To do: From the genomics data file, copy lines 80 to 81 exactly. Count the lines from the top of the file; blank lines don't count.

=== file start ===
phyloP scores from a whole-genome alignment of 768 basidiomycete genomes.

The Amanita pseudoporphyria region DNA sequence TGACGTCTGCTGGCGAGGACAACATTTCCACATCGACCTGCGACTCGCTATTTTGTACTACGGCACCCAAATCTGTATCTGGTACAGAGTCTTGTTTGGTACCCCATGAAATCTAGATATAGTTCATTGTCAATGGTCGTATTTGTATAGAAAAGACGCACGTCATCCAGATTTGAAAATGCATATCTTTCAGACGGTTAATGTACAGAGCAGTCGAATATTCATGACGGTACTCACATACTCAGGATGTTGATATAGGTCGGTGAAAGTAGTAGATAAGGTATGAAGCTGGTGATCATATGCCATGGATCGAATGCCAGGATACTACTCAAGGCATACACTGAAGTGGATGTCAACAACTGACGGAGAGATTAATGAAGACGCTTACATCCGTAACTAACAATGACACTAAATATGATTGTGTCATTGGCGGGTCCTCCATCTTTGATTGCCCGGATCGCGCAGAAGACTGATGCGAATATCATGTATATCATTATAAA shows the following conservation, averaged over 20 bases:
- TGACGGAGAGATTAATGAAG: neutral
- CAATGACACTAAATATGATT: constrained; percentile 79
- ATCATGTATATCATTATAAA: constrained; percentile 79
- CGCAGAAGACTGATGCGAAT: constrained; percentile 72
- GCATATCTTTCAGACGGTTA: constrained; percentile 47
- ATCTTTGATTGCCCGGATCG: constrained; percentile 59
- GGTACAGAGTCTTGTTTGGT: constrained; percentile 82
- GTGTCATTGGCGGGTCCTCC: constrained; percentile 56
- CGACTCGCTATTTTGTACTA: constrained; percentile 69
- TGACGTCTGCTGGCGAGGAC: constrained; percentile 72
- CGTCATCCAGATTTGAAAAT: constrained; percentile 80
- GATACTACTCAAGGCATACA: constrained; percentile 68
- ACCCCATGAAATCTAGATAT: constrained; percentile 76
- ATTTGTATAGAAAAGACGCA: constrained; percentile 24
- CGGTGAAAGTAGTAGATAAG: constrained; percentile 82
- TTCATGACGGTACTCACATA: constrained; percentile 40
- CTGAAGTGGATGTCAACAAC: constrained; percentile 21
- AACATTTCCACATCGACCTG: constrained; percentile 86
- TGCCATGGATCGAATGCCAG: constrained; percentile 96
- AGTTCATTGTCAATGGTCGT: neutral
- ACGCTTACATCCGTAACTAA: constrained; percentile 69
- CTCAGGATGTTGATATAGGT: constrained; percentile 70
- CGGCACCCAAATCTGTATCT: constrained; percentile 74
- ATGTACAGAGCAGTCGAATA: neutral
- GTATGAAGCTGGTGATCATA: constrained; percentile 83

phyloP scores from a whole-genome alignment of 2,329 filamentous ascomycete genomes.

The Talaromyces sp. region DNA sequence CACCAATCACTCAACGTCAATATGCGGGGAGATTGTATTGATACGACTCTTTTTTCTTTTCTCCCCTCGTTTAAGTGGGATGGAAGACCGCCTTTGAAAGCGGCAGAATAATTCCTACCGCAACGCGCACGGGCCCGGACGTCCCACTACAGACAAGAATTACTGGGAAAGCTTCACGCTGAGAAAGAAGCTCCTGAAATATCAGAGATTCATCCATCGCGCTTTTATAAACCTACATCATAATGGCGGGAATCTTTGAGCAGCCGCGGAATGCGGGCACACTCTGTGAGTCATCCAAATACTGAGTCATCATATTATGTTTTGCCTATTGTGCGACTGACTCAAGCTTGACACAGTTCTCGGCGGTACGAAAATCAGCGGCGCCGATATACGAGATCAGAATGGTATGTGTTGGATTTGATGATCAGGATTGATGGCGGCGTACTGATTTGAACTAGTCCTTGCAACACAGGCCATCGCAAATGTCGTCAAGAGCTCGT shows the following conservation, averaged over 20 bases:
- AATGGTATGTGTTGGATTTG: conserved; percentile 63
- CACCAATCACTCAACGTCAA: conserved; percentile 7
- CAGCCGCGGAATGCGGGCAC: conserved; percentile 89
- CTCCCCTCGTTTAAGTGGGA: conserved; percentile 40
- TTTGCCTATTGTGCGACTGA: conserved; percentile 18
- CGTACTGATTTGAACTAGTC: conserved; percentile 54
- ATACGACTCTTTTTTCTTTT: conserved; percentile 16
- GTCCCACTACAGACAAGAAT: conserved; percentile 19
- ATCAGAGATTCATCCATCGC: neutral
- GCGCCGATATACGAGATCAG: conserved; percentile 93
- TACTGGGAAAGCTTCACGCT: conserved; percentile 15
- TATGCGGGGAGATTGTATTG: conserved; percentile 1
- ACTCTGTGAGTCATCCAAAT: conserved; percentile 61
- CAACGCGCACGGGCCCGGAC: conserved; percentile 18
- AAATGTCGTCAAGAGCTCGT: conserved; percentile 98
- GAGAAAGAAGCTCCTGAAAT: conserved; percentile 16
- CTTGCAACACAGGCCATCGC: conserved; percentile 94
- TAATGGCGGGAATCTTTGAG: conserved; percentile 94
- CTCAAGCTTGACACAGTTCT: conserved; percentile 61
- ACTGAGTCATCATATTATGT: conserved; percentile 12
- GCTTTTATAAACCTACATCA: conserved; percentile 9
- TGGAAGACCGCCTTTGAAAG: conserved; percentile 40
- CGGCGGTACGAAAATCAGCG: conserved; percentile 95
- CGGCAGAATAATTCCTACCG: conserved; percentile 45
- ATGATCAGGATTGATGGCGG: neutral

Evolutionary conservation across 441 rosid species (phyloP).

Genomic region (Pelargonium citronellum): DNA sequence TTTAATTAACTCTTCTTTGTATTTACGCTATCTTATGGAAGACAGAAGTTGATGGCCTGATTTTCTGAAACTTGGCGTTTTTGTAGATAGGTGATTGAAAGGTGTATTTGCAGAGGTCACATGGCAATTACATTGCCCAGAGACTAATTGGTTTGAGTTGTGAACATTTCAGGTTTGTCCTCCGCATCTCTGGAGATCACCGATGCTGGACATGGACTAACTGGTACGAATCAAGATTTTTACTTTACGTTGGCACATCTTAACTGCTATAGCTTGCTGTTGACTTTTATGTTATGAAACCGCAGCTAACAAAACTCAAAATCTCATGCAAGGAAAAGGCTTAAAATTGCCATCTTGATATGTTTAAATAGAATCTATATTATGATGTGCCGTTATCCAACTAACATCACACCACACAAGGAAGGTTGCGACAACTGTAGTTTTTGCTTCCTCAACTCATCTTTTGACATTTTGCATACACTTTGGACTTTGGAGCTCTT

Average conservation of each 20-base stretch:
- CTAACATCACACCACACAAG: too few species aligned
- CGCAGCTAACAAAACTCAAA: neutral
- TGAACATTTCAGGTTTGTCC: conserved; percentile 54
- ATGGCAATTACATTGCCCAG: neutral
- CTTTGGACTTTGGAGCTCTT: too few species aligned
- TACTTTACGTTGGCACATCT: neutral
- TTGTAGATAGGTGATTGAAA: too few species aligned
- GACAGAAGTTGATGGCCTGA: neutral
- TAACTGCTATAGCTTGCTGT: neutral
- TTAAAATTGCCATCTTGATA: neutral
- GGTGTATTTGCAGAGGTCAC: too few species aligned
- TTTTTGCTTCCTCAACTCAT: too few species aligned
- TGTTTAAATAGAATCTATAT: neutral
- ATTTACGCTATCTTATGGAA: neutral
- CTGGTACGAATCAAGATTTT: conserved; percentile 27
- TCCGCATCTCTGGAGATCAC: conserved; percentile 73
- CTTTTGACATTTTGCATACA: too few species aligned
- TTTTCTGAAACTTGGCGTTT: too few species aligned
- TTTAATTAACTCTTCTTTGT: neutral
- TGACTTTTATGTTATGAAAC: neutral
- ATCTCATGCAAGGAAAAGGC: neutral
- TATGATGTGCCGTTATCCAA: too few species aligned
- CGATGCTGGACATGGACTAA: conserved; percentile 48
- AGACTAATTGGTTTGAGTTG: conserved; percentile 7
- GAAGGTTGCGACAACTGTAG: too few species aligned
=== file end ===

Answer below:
- CGATGCTGGACATGGACTAA: conserved; percentile 48
- AGACTAATTGGTTTGAGTTG: conserved; percentile 7